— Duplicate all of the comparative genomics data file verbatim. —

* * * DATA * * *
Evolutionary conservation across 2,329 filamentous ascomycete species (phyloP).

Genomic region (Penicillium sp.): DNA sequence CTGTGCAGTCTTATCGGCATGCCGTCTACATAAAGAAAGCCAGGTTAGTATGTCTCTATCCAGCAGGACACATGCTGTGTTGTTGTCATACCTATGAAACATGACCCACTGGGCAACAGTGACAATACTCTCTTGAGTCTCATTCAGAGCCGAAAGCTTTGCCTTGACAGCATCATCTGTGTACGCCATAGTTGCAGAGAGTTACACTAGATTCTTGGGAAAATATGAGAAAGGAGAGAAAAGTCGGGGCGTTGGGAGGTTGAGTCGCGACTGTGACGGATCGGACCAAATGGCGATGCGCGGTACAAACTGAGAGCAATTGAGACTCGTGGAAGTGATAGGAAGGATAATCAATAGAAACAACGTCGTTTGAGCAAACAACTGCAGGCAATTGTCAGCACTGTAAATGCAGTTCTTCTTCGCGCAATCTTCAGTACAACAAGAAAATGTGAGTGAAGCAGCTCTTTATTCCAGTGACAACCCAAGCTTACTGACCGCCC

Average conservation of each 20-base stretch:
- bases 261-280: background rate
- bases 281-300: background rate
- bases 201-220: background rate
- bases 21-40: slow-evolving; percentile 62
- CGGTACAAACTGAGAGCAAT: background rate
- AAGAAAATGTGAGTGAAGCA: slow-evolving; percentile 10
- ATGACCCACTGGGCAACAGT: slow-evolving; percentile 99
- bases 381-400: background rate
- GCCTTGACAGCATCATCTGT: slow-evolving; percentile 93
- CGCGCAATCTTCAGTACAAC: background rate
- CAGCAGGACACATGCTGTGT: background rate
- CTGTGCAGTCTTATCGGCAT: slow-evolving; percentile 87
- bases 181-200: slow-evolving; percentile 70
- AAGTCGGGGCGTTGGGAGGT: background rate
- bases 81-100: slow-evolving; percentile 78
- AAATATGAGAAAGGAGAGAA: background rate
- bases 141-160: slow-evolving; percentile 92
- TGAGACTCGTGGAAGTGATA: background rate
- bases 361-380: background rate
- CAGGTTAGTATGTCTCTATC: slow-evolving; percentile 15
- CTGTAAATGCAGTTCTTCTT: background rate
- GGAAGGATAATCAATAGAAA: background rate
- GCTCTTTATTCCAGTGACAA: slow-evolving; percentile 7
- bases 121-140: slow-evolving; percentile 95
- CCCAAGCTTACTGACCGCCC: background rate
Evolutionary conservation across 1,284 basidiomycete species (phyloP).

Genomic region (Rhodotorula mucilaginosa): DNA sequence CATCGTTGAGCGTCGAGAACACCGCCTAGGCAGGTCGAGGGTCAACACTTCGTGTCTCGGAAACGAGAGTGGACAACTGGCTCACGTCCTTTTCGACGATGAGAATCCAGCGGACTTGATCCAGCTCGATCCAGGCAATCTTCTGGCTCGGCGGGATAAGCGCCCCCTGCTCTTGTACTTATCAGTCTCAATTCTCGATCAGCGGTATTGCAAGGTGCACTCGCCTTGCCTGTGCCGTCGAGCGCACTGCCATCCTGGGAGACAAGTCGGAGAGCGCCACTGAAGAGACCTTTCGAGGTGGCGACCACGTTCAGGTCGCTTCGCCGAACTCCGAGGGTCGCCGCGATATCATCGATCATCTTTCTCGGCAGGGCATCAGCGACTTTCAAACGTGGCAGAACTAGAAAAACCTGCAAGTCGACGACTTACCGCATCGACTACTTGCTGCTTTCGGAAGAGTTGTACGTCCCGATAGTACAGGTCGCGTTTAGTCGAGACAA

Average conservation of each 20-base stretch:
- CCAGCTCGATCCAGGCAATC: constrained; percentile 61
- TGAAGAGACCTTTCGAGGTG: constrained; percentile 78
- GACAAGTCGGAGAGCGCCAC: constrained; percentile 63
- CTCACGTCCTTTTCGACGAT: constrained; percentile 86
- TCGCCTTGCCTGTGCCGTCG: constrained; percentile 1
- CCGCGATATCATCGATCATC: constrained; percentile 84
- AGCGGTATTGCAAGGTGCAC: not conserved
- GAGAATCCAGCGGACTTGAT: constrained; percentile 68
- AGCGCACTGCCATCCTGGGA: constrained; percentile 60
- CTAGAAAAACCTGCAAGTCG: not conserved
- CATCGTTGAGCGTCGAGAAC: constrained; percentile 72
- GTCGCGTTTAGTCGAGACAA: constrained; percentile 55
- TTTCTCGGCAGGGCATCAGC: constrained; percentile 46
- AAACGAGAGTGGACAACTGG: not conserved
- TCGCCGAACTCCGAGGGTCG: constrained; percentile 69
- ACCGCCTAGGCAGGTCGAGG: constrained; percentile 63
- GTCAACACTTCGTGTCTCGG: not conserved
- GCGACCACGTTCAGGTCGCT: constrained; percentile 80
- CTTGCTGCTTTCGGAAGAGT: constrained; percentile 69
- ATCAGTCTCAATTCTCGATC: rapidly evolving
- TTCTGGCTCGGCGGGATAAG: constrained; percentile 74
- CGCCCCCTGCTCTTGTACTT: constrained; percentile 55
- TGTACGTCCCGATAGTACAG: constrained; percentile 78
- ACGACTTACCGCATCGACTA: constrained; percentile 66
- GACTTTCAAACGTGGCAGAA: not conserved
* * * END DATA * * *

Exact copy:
Evolutionary conservation across 2,329 filamentous ascomycete species (phyloP).

Genomic region (Penicillium sp.): DNA sequence CTGTGCAGTCTTATCGGCATGCCGTCTACATAAAGAAAGCCAGGTTAGTATGTCTCTATCCAGCAGGACACATGCTGTGTTGTTGTCATACCTATGAAACATGACCCACTGGGCAACAGTGACAATACTCTCTTGAGTCTCATTCAGAGCCGAAAGCTTTGCCTTGACAGCATCATCTGTGTACGCCATAGTTGCAGAGAGTTACACTAGATTCTTGGGAAAATATGAGAAAGGAGAGAAAAGTCGGGGCGTTGGGAGGTTGAGTCGCGACTGTGACGGATCGGACCAAATGGCGATGCGCGGTACAAACTGAGAGCAATTGAGACTCGTGGAAGTGATAGGAAGGATAATCAATAGAAACAACGTCGTTTGAGCAAACAACTGCAGGCAATTGTCAGCACTGTAAATGCAGTTCTTCTTCGCGCAATCTTCAGTACAACAAGAAAATGTGAGTGAAGCAGCTCTTTATTCCAGTGACAACCCAAGCTTACTGACCGCCC

Average conservation of each 20-base stretch:
- bases 261-280: background rate
- bases 281-300: background rate
- bases 201-220: background rate
- bases 21-40: slow-evolving; percentile 62
- CGGTACAAACTGAGAGCAAT: background rate
- AAGAAAATGTGAGTGAAGCA: slow-evolving; percentile 10
- ATGACCCACTGGGCAACAGT: slow-evolving; percentile 99
- bases 381-400: background rate
- GCCTTGACAGCATCATCTGT: slow-evolving; percentile 93
- CGCGCAATCTTCAGTACAAC: background rate
- CAGCAGGACACATGCTGTGT: background rate
- CTGTGCAGTCTTATCGGCAT: slow-evolving; percentile 87
- bases 181-200: slow-evolving; percentile 70
- AAGTCGGGGCGTTGGGAGGT: background rate
- bases 81-100: slow-evolving; percentile 78
- AAATATGAGAAAGGAGAGAA: background rate
- bases 141-160: slow-evolving; percentile 92
- TGAGACTCGTGGAAGTGATA: background rate
- bases 361-380: background rate
- CAGGTTAGTATGTCTCTATC: slow-evolving; percentile 15
- CTGTAAATGCAGTTCTTCTT: background rate
- GGAAGGATAATCAATAGAAA: background rate
- GCTCTTTATTCCAGTGACAA: slow-evolving; percentile 7
- bases 121-140: slow-evolving; percentile 95
- CCCAAGCTTACTGACCGCCC: background rate
Evolutionary conservation across 1,284 basidiomycete species (phyloP).

Genomic region (Rhodotorula mucilaginosa): DNA sequence CATCGTTGAGCGTCGAGAACACCGCCTAGGCAGGTCGAGGGTCAACACTTCGTGTCTCGGAAACGAGAGTGGACAACTGGCTCACGTCCTTTTCGACGATGAGAATCCAGCGGACTTGATCCAGCTCGATCCAGGCAATCTTCTGGCTCGGCGGGATAAGCGCCCCCTGCTCTTGTACTTATCAGTCTCAATTCTCGATCAGCGGTATTGCAAGGTGCACTCGCCTTGCCTGTGCCGTCGAGCGCACTGCCATCCTGGGAGACAAGTCGGAGAGCGCCACTGAAGAGACCTTTCGAGGTGGCGACCACGTTCAGGTCGCTTCGCCGAACTCCGAGGGTCGCCGCGATATCATCGATCATCTTTCTCGGCAGGGCATCAGCGACTTTCAAACGTGGCAGAACTAGAAAAACCTGCAAGTCGACGACTTACCGCATCGACTACTTGCTGCTTTCGGAAGAGTTGTACGTCCCGATAGTACAGGTCGCGTTTAGTCGAGACAA

Average conservation of each 20-base stretch:
- CCAGCTCGATCCAGGCAATC: constrained; percentile 61
- TGAAGAGACCTTTCGAGGTG: constrained; percentile 78
- GACAAGTCGGAGAGCGCCAC: constrained; percentile 63
- CTCACGTCCTTTTCGACGAT: constrained; percentile 86
- TCGCCTTGCCTGTGCCGTCG: constrained; percentile 1
- CCGCGATATCATCGATCATC: constrained; percentile 84
- AGCGGTATTGCAAGGTGCAC: not conserved
- GAGAATCCAGCGGACTTGAT: constrained; percentile 68
- AGCGCACTGCCATCCTGGGA: constrained; percentile 60
- CTAGAAAAACCTGCAAGTCG: not conserved
- CATCGTTGAGCGTCGAGAAC: constrained; percentile 72
- GTCGCGTTTAGTCGAGACAA: constrained; percentile 55
- TTTCTCGGCAGGGCATCAGC: constrained; percentile 46
- AAACGAGAGTGGACAACTGG: not conserved
- TCGCCGAACTCCGAGGGTCG: constrained; percentile 69
- ACCGCCTAGGCAGGTCGAGG: constrained; percentile 63
- GTCAACACTTCGTGTCTCGG: not conserved
- GCGACCACGTTCAGGTCGCT: constrained; percentile 80
- CTTGCTGCTTTCGGAAGAGT: constrained; percentile 69
- ATCAGTCTCAATTCTCGATC: rapidly evolving
- TTCTGGCTCGGCGGGATAAG: constrained; percentile 74
- CGCCCCCTGCTCTTGTACTT: constrained; percentile 55
- TGTACGTCCCGATAGTACAG: constrained; percentile 78
- ACGACTTACCGCATCGACTA: constrained; percentile 66
- GACTTTCAAACGTGGCAGAA: not conserved